Superfund Site Profile
The Raleigh Street Dump site is located in Tampa, Florida. It includes the area where battery waste and other waste streams were disposed from 1977 to 1991. In 1988, the Hillsborough County Environmental Protection Commission received complaints that Tampa Fiberglass improperly disposed of waste at the site. EPA placed the site on the Superfund program’s National Priorities List (NPL) in 2009 because of contaminated soil and groundwater resulting from waste handling practices. EPA and the Florida Department of Environmental Protection (FDEP) investigated site conditions. By designing and carrying out a cleanup plan, EPA, FDEP and the site’s potentially responsible parties (PRPs) will protect people and the environment from site contamination.
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At the Wildlife Habitat Council's annual conservation conference held in Baltimore November 11-12, 2015, Gannett-Fleming accepted the “Rookie of the Year" Award on behalf of CSX/ALI for their work at the Raleigh Street Dump site in Tampa, Florida.
Under the direction of the USEPA Superfund program, NOAA and the Florida Department of Environmental Protection (FDEP), CSXT/ALI contractor Gannett-Fleming conducted the assessment and remediation of the Raleigh Street Dump Superfund site in Tampa Florida. Upon completion of the cleanup, CSXT/ALI made the decision to further enhance the site to a “natural habitat” by working with the National Wildlife Habitat Council (WHC) under the “Wildlife at Work Program”. This program is purely voluntary and the WHC is a non-profit organization with their mission – “The Wildlife Habitat Council promotes and certifies habitat conservation and management on corporate lands through partnerships and education”.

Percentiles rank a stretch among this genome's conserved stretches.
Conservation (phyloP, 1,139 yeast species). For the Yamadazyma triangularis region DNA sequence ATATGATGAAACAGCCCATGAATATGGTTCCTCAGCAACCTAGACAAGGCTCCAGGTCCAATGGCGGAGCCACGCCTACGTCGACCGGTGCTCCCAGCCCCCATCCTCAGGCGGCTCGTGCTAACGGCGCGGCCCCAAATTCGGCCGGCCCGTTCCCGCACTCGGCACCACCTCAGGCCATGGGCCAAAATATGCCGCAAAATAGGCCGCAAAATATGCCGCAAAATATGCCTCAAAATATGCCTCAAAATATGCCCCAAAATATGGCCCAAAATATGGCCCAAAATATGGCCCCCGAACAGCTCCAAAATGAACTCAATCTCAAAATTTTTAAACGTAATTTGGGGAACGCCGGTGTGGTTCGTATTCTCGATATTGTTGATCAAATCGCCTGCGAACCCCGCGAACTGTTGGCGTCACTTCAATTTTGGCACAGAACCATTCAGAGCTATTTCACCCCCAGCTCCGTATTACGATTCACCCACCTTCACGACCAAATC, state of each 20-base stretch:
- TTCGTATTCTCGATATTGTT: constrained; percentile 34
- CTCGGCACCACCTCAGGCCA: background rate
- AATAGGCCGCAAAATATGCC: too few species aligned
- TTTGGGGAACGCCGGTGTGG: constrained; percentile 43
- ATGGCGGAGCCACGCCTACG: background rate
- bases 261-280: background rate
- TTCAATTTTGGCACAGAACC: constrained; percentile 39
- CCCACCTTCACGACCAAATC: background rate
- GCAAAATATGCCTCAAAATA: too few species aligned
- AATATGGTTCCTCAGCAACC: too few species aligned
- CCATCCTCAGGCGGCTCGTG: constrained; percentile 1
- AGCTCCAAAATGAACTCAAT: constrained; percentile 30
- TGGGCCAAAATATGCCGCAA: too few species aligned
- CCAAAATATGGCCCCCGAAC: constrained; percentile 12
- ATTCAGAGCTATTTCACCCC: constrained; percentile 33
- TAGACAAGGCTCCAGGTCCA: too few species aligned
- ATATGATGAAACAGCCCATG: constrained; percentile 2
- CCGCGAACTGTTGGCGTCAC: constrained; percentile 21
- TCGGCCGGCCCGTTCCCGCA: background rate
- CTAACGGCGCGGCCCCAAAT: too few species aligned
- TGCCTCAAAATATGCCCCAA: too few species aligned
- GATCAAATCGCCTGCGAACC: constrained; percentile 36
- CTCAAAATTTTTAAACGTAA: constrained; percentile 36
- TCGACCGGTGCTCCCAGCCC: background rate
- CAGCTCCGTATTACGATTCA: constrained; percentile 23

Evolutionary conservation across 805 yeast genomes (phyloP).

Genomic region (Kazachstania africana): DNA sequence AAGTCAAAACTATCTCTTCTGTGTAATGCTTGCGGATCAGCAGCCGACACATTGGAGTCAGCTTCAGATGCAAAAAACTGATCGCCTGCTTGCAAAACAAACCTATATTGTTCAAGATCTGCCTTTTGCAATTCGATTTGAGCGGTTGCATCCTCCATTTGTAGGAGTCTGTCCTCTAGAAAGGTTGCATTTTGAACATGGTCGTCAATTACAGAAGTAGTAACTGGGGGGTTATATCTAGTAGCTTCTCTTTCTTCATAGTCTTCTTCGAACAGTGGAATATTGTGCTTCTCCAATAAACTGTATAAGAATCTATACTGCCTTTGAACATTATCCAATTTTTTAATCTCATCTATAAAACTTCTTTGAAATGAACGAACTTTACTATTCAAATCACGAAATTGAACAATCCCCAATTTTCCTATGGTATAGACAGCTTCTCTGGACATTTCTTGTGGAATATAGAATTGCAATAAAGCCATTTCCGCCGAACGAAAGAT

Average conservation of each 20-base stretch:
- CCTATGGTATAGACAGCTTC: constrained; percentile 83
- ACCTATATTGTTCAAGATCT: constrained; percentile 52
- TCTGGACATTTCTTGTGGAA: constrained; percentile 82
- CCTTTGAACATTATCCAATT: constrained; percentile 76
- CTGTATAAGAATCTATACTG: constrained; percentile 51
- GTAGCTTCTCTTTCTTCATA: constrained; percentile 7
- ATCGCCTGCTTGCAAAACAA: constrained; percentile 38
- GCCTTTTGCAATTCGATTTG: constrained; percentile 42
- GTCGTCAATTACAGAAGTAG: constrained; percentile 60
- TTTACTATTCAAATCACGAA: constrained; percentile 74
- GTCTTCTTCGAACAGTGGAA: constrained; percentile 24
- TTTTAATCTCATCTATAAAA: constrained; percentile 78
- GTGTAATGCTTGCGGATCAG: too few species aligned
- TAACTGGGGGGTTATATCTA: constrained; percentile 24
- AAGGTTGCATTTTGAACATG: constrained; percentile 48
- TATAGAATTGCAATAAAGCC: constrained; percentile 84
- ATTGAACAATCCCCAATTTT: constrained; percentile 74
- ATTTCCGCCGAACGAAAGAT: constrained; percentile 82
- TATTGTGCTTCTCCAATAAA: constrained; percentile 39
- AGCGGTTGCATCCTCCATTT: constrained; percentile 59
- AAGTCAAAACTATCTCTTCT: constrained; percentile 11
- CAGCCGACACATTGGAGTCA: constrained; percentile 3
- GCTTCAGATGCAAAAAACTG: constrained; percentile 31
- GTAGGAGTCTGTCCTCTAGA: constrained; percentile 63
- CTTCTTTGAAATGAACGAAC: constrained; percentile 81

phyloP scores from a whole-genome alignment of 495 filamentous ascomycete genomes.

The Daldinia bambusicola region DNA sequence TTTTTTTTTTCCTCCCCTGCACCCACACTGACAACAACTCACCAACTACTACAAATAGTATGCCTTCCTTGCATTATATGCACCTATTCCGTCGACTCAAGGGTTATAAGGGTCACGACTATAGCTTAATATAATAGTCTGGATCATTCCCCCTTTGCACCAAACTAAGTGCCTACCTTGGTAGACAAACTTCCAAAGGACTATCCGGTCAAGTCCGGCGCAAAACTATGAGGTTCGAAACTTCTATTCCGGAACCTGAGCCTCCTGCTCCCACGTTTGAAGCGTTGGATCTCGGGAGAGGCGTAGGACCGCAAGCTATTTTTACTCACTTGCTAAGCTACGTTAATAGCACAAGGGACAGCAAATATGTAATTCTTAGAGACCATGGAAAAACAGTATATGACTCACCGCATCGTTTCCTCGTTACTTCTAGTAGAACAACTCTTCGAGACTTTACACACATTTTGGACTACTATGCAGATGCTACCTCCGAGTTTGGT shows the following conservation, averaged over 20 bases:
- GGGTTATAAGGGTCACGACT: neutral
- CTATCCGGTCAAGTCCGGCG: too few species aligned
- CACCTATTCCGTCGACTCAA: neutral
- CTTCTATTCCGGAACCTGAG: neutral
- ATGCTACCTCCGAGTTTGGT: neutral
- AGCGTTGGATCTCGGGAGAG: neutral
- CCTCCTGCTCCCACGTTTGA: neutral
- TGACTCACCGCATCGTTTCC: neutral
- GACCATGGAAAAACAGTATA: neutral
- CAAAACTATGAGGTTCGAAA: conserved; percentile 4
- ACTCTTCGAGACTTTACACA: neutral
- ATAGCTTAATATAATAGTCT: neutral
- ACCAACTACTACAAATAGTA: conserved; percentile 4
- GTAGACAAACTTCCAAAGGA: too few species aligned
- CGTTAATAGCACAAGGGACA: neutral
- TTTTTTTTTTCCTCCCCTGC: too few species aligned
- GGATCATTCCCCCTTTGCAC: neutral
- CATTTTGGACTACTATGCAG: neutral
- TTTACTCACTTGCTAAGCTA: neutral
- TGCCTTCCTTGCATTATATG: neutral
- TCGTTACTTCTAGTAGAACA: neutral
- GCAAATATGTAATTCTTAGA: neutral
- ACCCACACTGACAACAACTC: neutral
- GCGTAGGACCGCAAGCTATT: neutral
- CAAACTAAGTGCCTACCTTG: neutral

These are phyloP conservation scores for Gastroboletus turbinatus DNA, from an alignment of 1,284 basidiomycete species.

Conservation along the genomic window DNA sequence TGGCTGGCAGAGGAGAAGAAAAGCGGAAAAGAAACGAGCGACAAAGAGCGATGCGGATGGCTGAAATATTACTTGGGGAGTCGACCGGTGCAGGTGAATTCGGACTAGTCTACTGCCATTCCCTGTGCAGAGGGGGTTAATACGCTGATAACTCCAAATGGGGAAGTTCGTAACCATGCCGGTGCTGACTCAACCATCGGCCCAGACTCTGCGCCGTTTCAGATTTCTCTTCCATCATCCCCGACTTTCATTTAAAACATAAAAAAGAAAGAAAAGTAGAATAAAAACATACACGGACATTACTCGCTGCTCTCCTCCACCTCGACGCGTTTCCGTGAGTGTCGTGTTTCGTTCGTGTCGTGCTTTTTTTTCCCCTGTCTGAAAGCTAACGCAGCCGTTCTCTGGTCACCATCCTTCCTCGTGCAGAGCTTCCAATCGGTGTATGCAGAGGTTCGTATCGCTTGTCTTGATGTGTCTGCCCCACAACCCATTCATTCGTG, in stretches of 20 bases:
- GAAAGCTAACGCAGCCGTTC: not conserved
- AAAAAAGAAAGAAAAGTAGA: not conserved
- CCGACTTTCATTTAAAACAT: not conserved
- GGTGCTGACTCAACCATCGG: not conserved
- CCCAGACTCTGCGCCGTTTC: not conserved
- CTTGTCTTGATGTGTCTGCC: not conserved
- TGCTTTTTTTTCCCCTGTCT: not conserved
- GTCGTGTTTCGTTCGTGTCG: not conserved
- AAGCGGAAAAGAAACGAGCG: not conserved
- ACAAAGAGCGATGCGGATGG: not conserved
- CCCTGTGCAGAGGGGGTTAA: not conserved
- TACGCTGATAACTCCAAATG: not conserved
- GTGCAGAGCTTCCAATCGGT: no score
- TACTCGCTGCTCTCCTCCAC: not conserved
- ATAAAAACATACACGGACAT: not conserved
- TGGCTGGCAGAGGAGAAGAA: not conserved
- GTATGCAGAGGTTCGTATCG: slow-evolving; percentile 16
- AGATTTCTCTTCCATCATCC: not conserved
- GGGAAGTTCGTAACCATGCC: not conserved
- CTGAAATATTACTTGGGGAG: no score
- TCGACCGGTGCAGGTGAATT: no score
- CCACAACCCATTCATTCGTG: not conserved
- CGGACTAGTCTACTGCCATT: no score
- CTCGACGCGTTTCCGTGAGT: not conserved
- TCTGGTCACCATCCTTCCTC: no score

The site was initially visited by the WHC in October 2013. Since then, CSXT implemented the expansion and restoration of wetlands on the site, created a wildflower and native grass meadow in the upland former dump area, created and installed artificial bird nesting boxes, created habitat brush piles, managed non-native, invasive exotic plant species and provided continuous monthly monitoring of site. They also installed a bat box to provide habitat to native Florida bats and planted two Monarch Butterfly Gardens (Milkweed) at the site to help increase Monarch Butterfly habitat in April 2015.
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